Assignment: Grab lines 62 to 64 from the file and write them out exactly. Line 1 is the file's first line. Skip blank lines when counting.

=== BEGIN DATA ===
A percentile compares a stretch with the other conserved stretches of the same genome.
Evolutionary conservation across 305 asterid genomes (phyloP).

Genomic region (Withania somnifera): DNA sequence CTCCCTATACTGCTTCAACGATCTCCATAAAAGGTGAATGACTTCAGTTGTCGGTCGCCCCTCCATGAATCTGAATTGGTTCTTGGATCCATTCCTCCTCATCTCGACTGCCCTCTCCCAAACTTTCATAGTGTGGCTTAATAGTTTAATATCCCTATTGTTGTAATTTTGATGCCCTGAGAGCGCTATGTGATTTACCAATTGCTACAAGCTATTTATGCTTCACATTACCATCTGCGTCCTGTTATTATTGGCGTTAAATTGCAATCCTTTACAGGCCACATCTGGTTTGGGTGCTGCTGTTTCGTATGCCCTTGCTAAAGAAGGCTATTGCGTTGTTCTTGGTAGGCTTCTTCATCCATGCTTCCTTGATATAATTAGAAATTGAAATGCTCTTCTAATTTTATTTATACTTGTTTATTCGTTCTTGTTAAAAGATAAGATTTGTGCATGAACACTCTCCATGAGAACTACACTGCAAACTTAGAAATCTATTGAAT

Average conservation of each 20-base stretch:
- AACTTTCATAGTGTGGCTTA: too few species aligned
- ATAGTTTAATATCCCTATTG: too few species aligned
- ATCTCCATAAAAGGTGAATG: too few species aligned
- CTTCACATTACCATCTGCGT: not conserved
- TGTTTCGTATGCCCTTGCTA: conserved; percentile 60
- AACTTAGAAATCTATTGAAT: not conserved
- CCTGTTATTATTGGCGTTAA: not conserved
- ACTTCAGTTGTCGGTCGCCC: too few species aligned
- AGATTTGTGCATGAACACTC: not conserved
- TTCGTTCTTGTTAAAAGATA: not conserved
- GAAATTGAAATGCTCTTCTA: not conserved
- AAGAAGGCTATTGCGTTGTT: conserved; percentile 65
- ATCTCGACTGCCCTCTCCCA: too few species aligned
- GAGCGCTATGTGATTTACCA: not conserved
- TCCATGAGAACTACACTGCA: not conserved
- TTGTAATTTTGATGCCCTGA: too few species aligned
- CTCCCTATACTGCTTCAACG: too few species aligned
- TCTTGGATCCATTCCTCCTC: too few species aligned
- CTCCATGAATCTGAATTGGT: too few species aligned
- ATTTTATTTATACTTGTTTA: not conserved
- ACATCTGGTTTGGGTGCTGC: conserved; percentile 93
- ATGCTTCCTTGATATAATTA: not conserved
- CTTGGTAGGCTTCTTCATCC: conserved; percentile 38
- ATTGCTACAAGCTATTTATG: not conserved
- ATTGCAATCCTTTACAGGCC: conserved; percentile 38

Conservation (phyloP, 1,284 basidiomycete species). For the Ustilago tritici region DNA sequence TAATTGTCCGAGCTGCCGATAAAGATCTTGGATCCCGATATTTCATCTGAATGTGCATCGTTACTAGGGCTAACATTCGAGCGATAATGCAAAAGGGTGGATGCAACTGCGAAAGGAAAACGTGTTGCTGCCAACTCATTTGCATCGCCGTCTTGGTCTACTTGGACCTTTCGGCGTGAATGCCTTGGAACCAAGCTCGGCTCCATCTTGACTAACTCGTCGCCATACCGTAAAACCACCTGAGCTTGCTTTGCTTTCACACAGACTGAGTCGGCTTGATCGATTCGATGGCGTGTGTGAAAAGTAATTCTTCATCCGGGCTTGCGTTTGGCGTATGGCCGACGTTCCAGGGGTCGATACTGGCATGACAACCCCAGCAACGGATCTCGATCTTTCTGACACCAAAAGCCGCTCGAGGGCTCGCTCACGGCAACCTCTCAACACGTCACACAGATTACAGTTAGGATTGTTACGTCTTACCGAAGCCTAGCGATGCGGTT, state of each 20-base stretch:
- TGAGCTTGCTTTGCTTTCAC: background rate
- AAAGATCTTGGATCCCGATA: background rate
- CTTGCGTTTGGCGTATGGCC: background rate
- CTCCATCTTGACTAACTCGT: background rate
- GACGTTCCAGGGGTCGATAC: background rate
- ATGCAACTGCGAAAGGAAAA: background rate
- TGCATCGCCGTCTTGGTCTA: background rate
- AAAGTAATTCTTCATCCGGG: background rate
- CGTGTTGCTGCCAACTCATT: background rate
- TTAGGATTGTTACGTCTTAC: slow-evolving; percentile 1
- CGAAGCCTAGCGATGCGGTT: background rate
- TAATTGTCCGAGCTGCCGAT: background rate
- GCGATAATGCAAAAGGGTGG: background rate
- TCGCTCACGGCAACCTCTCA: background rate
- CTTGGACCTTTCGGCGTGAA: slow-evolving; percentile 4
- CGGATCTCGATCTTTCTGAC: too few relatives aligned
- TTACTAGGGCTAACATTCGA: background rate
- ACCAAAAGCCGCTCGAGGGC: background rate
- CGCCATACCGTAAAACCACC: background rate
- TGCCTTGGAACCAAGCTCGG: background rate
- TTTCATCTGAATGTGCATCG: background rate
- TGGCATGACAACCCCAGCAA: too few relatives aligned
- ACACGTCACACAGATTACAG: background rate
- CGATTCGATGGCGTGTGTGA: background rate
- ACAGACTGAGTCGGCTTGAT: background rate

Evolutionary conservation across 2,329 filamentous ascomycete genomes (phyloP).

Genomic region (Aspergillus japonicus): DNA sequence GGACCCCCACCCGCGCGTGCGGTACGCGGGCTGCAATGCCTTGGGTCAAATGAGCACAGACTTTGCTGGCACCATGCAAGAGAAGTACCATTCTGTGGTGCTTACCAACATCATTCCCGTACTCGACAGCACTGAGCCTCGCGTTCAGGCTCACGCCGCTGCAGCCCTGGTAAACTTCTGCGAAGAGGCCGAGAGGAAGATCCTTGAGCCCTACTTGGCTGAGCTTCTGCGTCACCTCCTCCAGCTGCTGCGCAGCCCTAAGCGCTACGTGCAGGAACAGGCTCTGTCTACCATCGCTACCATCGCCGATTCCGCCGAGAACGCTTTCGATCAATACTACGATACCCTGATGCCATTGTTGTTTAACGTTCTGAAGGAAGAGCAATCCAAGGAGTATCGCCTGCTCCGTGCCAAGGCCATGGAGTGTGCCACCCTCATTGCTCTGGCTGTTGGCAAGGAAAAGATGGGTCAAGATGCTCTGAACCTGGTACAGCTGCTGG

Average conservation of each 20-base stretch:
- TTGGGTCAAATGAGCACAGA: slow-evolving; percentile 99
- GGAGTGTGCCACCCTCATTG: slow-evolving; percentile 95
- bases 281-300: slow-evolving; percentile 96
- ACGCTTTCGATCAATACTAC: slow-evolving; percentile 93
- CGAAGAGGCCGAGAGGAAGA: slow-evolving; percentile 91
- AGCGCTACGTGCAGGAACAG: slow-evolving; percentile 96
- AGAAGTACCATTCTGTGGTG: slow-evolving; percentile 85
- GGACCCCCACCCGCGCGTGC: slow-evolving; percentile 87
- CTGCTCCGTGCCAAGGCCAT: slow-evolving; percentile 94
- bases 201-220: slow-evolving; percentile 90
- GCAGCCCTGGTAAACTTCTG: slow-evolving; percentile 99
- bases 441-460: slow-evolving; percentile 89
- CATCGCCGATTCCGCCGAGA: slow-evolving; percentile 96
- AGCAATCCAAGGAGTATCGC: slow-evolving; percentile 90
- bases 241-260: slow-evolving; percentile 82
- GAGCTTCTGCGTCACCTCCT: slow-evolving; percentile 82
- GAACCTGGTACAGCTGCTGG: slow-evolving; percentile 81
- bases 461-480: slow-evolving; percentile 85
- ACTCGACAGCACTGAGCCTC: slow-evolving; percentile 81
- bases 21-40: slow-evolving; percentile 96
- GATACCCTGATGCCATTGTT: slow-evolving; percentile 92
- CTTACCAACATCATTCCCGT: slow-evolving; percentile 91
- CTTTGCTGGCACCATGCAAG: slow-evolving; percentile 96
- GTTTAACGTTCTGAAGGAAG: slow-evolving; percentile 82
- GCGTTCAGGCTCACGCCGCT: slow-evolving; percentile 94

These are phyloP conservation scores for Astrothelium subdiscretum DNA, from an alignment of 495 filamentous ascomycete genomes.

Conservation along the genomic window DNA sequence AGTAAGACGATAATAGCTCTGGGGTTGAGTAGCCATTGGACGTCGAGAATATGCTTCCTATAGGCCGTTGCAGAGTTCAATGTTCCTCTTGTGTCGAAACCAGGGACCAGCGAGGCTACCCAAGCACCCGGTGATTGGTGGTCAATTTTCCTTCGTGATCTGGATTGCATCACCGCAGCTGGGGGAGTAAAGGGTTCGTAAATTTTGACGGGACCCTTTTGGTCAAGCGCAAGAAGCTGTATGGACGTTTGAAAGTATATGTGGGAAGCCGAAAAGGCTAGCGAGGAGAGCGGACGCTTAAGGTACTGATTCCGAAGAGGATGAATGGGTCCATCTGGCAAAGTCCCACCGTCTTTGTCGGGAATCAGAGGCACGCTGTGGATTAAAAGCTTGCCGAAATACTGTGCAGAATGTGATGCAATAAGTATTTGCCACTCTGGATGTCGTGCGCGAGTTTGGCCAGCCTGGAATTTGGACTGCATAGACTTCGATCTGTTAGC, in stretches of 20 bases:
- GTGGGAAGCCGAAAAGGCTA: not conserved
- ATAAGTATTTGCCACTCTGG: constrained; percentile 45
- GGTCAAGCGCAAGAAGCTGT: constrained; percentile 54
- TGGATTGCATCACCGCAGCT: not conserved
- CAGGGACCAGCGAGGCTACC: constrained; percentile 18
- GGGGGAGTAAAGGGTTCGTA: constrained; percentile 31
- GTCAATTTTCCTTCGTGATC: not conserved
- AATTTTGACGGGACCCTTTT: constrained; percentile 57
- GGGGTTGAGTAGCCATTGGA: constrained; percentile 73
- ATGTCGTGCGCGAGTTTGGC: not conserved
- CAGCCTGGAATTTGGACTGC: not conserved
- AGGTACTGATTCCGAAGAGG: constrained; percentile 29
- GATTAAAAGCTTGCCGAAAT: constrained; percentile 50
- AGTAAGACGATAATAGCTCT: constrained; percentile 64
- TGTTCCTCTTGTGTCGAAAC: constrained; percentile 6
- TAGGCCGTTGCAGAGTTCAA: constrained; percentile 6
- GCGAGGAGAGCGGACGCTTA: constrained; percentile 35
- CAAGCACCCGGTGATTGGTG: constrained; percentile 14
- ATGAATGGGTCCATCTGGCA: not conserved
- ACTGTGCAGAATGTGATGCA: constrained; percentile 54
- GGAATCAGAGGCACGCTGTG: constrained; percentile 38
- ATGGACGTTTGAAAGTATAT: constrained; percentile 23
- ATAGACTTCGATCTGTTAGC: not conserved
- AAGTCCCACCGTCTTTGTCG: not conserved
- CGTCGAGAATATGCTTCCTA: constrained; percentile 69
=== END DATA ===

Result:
- ACGCTTTCGATCAATACTAC: slow-evolving; percentile 93
- CGAAGAGGCCGAGAGGAAGA: slow-evolving; percentile 91
- AGCGCTACGTGCAGGAACAG: slow-evolving; percentile 96